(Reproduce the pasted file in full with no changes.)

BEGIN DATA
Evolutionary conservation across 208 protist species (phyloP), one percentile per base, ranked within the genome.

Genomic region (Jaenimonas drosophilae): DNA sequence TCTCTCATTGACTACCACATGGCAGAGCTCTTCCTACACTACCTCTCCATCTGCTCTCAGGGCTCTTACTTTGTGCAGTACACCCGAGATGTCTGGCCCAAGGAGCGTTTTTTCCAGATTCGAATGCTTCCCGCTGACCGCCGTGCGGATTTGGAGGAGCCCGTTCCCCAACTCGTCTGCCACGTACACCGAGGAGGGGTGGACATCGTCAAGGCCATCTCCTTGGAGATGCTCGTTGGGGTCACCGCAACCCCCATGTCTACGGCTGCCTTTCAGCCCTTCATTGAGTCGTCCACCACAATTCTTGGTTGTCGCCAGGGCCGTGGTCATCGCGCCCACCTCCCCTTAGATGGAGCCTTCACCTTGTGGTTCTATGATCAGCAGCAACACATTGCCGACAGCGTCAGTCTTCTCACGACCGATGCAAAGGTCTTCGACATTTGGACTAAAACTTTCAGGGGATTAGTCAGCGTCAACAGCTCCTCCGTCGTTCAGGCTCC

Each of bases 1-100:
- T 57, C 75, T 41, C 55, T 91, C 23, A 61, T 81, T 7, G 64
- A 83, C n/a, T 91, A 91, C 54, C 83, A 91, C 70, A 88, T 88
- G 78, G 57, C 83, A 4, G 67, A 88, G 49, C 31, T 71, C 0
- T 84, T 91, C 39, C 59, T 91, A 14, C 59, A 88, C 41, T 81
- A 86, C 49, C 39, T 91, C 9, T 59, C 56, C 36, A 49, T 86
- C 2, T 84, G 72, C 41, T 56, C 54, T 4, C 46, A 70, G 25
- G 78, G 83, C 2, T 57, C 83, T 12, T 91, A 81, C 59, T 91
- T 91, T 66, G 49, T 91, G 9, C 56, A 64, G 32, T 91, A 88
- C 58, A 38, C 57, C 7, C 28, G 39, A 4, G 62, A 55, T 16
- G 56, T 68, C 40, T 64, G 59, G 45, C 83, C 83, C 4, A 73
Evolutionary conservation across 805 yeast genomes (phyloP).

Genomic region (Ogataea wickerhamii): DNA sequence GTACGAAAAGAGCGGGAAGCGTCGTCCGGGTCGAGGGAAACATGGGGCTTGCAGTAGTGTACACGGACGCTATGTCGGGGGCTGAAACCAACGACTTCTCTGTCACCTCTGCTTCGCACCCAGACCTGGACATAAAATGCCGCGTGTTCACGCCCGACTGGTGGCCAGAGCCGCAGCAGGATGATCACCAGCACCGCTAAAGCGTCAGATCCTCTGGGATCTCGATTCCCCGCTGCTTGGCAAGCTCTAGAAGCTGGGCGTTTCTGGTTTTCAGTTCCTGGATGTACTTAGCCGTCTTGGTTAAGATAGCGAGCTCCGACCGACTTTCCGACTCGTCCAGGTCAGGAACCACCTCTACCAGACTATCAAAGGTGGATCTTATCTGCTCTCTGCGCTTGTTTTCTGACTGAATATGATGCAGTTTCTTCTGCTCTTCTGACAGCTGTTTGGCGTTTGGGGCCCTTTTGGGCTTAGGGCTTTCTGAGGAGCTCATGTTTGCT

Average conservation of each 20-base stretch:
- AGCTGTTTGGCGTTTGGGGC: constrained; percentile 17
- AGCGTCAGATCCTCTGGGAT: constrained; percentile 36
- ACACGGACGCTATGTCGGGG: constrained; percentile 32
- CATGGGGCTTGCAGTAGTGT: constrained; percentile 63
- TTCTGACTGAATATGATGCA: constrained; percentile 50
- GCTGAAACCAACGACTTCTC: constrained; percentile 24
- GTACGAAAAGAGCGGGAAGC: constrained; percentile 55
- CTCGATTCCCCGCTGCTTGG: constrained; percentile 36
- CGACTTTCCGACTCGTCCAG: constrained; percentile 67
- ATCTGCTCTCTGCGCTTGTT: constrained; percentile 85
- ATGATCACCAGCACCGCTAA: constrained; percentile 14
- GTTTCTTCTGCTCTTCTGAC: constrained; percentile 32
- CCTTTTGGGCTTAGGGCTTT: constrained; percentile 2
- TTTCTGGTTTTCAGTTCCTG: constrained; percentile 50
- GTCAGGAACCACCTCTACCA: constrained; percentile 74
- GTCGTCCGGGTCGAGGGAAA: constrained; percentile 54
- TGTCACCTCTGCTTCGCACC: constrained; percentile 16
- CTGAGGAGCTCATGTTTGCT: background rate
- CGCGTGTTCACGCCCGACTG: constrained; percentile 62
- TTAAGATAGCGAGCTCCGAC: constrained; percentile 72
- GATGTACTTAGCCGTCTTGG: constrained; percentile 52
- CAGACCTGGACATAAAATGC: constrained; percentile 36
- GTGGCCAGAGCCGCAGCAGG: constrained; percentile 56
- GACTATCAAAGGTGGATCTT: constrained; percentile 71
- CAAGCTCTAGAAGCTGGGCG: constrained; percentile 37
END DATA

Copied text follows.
Evolutionary conservation across 208 protist species (phyloP), one percentile per base, ranked within the genome.

Genomic region (Jaenimonas drosophilae): DNA sequence TCTCTCATTGACTACCACATGGCAGAGCTCTTCCTACACTACCTCTCCATCTGCTCTCAGGGCTCTTACTTTGTGCAGTACACCCGAGATGTCTGGCCCAAGGAGCGTTTTTTCCAGATTCGAATGCTTCCCGCTGACCGCCGTGCGGATTTGGAGGAGCCCGTTCCCCAACTCGTCTGCCACGTACACCGAGGAGGGGTGGACATCGTCAAGGCCATCTCCTTGGAGATGCTCGTTGGGGTCACCGCAACCCCCATGTCTACGGCTGCCTTTCAGCCCTTCATTGAGTCGTCCACCACAATTCTTGGTTGTCGCCAGGGCCGTGGTCATCGCGCCCACCTCCCCTTAGATGGAGCCTTCACCTTGTGGTTCTATGATCAGCAGCAACACATTGCCGACAGCGTCAGTCTTCTCACGACCGATGCAAAGGTCTTCGACATTTGGACTAAAACTTTCAGGGGATTAGTCAGCGTCAACAGCTCCTCCGTCGTTCAGGCTCC

Each of bases 1-100:
- T 57, C 75, T 41, C 55, T 91, C 23, A 61, T 81, T 7, G 64
- A 83, C n/a, T 91, A 91, C 54, C 83, A 91, C 70, A 88, T 88
- G 78, G 57, C 83, A 4, G 67, A 88, G 49, C 31, T 71, C 0
- T 84, T 91, C 39, C 59, T 91, A 14, C 59, A 88, C 41, T 81
- A 86, C 49, C 39, T 91, C 9, T 59, C 56, C 36, A 49, T 86
- C 2, T 84, G 72, C 41, T 56, C 54, T 4, C 46, A 70, G 25
- G 78, G 83, C 2, T 57, C 83, T 12, T 91, A 81, C 59, T 91
- T 91, T 66, G 49, T 91, G 9, C 56, A 64, G 32, T 91, A 88
- C 58, A 38, C 57, C 7, C 28, G 39, A 4, G 62, A 55, T 16
- G 56, T 68, C 40, T 64, G 59, G 45, C 83, C 83, C 4, A 73
Evolutionary conservation across 805 yeast genomes (phyloP).

Genomic region (Ogataea wickerhamii): DNA sequence GTACGAAAAGAGCGGGAAGCGTCGTCCGGGTCGAGGGAAACATGGGGCTTGCAGTAGTGTACACGGACGCTATGTCGGGGGCTGAAACCAACGACTTCTCTGTCACCTCTGCTTCGCACCCAGACCTGGACATAAAATGCCGCGTGTTCACGCCCGACTGGTGGCCAGAGCCGCAGCAGGATGATCACCAGCACCGCTAAAGCGTCAGATCCTCTGGGATCTCGATTCCCCGCTGCTTGGCAAGCTCTAGAAGCTGGGCGTTTCTGGTTTTCAGTTCCTGGATGTACTTAGCCGTCTTGGTTAAGATAGCGAGCTCCGACCGACTTTCCGACTCGTCCAGGTCAGGAACCACCTCTACCAGACTATCAAAGGTGGATCTTATCTGCTCTCTGCGCTTGTTTTCTGACTGAATATGATGCAGTTTCTTCTGCTCTTCTGACAGCTGTTTGGCGTTTGGGGCCCTTTTGGGCTTAGGGCTTTCTGAGGAGCTCATGTTTGCT

Average conservation of each 20-base stretch:
- AGCTGTTTGGCGTTTGGGGC: constrained; percentile 17
- AGCGTCAGATCCTCTGGGAT: constrained; percentile 36
- ACACGGACGCTATGTCGGGG: constrained; percentile 32
- CATGGGGCTTGCAGTAGTGT: constrained; percentile 63
- TTCTGACTGAATATGATGCA: constrained; percentile 50
- GCTGAAACCAACGACTTCTC: constrained; percentile 24
- GTACGAAAAGAGCGGGAAGC: constrained; percentile 55
- CTCGATTCCCCGCTGCTTGG: constrained; percentile 36
- CGACTTTCCGACTCGTCCAG: constrained; percentile 67
- ATCTGCTCTCTGCGCTTGTT: constrained; percentile 85
- ATGATCACCAGCACCGCTAA: constrained; percentile 14
- GTTTCTTCTGCTCTTCTGAC: constrained; percentile 32
- CCTTTTGGGCTTAGGGCTTT: constrained; percentile 2
- TTTCTGGTTTTCAGTTCCTG: constrained; percentile 50
- GTCAGGAACCACCTCTACCA: constrained; percentile 74
- GTCGTCCGGGTCGAGGGAAA: constrained; percentile 54
- TGTCACCTCTGCTTCGCACC: constrained; percentile 16
- CTGAGGAGCTCATGTTTGCT: background rate
- CGCGTGTTCACGCCCGACTG: constrained; percentile 62
- TTAAGATAGCGAGCTCCGAC: constrained; percentile 72
- GATGTACTTAGCCGTCTTGG: constrained; percentile 52
- CAGACCTGGACATAAAATGC: constrained; percentile 36
- GTGGCCAGAGCCGCAGCAGG: constrained; percentile 56
- GACTATCAAAGGTGGATCTT: constrained; percentile 71
- CAAGCTCTAGAAGCTGGGCG: constrained; percentile 37